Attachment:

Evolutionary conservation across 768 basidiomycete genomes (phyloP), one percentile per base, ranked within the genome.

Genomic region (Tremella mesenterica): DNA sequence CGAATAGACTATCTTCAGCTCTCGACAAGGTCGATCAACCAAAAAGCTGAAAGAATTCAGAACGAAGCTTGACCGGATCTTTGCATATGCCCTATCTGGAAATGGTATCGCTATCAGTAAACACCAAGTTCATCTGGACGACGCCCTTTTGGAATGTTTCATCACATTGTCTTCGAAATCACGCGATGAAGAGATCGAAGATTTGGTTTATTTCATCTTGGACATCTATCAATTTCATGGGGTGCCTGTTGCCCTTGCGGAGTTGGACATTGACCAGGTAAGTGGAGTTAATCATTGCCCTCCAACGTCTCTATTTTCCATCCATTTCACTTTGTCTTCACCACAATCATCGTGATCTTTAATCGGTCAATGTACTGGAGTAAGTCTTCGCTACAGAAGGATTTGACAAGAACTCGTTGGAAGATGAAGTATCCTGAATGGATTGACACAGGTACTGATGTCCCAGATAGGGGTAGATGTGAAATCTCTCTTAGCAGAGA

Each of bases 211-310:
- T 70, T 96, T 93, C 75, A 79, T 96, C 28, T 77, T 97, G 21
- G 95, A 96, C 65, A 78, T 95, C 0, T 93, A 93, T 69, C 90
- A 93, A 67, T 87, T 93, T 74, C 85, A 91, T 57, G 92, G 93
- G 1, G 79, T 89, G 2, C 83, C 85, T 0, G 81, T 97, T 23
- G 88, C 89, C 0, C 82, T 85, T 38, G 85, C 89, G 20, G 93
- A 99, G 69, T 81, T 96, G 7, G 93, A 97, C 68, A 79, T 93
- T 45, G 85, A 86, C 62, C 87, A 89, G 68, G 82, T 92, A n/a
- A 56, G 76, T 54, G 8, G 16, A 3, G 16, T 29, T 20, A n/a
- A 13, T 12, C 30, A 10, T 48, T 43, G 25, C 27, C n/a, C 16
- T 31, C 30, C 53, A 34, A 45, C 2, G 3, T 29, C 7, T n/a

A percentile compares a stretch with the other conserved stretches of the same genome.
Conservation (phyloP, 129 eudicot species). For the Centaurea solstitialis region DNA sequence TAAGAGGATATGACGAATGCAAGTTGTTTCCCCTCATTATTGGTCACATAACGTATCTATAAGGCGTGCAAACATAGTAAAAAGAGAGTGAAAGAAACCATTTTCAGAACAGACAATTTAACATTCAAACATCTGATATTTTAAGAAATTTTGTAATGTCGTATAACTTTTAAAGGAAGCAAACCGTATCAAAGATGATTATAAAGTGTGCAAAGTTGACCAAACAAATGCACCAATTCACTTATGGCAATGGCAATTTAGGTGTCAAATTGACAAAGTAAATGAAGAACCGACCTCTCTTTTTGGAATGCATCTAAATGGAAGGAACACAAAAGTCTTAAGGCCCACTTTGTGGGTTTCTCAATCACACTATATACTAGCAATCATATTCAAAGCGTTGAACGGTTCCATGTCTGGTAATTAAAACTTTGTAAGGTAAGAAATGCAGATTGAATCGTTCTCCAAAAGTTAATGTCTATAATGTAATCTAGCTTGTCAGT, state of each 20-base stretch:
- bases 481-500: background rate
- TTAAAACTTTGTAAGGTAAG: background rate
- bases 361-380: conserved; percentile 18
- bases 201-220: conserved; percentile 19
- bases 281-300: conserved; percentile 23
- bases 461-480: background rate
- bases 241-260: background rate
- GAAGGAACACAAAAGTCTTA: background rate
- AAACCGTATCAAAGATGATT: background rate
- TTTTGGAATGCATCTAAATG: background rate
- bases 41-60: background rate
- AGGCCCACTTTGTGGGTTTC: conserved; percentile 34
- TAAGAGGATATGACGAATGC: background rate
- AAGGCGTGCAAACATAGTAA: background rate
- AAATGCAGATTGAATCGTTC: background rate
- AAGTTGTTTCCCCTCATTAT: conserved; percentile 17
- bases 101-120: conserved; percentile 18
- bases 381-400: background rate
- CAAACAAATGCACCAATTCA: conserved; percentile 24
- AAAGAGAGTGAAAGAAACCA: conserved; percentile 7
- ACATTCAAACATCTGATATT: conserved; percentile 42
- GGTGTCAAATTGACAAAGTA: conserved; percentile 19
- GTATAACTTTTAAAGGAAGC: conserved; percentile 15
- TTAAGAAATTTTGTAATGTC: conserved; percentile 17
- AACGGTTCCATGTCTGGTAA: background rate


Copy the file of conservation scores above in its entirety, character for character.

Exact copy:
Evolutionary conservation across 768 basidiomycete genomes (phyloP), one percentile per base, ranked within the genome.

Genomic region (Tremella mesenterica): DNA sequence CGAATAGACTATCTTCAGCTCTCGACAAGGTCGATCAACCAAAAAGCTGAAAGAATTCAGAACGAAGCTTGACCGGATCTTTGCATATGCCCTATCTGGAAATGGTATCGCTATCAGTAAACACCAAGTTCATCTGGACGACGCCCTTTTGGAATGTTTCATCACATTGTCTTCGAAATCACGCGATGAAGAGATCGAAGATTTGGTTTATTTCATCTTGGACATCTATCAATTTCATGGGGTGCCTGTTGCCCTTGCGGAGTTGGACATTGACCAGGTAAGTGGAGTTAATCATTGCCCTCCAACGTCTCTATTTTCCATCCATTTCACTTTGTCTTCACCACAATCATCGTGATCTTTAATCGGTCAATGTACTGGAGTAAGTCTTCGCTACAGAAGGATTTGACAAGAACTCGTTGGAAGATGAAGTATCCTGAATGGATTGACACAGGTACTGATGTCCCAGATAGGGGTAGATGTGAAATCTCTCTTAGCAGAGA

Each of bases 211-310:
- T 70, T 96, T 93, C 75, A 79, T 96, C 28, T 77, T 97, G 21
- G 95, A 96, C 65, A 78, T 95, C 0, T 93, A 93, T 69, C 90
- A 93, A 67, T 87, T 93, T 74, C 85, A 91, T 57, G 92, G 93
- G 1, G 79, T 89, G 2, C 83, C 85, T 0, G 81, T 97, T 23
- G 88, C 89, C 0, C 82, T 85, T 38, G 85, C 89, G 20, G 93
- A 99, G 69, T 81, T 96, G 7, G 93, A 97, C 68, A 79, T 93
- T 45, G 85, A 86, C 62, C 87, A 89, G 68, G 82, T 92, A n/a
- A 56, G 76, T 54, G 8, G 16, A 3, G 16, T 29, T 20, A n/a
- A 13, T 12, C 30, A 10, T 48, T 43, G 25, C 27, C n/a, C 16
- T 31, C 30, C 53, A 34, A 45, C 2, G 3, T 29, C 7, T n/a

A percentile compares a stretch with the other conserved stretches of the same genome.
Conservation (phyloP, 129 eudicot species). For the Centaurea solstitialis region DNA sequence TAAGAGGATATGACGAATGCAAGTTGTTTCCCCTCATTATTGGTCACATAACGTATCTATAAGGCGTGCAAACATAGTAAAAAGAGAGTGAAAGAAACCATTTTCAGAACAGACAATTTAACATTCAAACATCTGATATTTTAAGAAATTTTGTAATGTCGTATAACTTTTAAAGGAAGCAAACCGTATCAAAGATGATTATAAAGTGTGCAAAGTTGACCAAACAAATGCACCAATTCACTTATGGCAATGGCAATTTAGGTGTCAAATTGACAAAGTAAATGAAGAACCGACCTCTCTTTTTGGAATGCATCTAAATGGAAGGAACACAAAAGTCTTAAGGCCCACTTTGTGGGTTTCTCAATCACACTATATACTAGCAATCATATTCAAAGCGTTGAACGGTTCCATGTCTGGTAATTAAAACTTTGTAAGGTAAGAAATGCAGATTGAATCGTTCTCCAAAAGTTAATGTCTATAATGTAATCTAGCTTGTCAGT, state of each 20-base stretch:
- bases 481-500: background rate
- TTAAAACTTTGTAAGGTAAG: background rate
- bases 361-380: conserved; percentile 18
- bases 201-220: conserved; percentile 19
- bases 281-300: conserved; percentile 23
- bases 461-480: background rate
- bases 241-260: background rate
- GAAGGAACACAAAAGTCTTA: background rate
- AAACCGTATCAAAGATGATT: background rate
- TTTTGGAATGCATCTAAATG: background rate
- bases 41-60: background rate
- AGGCCCACTTTGTGGGTTTC: conserved; percentile 34
- TAAGAGGATATGACGAATGC: background rate
- AAGGCGTGCAAACATAGTAA: background rate
- AAATGCAGATTGAATCGTTC: background rate
- AAGTTGTTTCCCCTCATTAT: conserved; percentile 17
- bases 101-120: conserved; percentile 18
- bases 381-400: background rate
- CAAACAAATGCACCAATTCA: conserved; percentile 24
- AAAGAGAGTGAAAGAAACCA: conserved; percentile 7
- ACATTCAAACATCTGATATT: conserved; percentile 42
- GGTGTCAAATTGACAAAGTA: conserved; percentile 19
- GTATAACTTTTAAAGGAAGC: conserved; percentile 15
- TTAAGAAATTTTGTAATGTC: conserved; percentile 17
- AACGGTTCCATGTCTGGTAA: background rate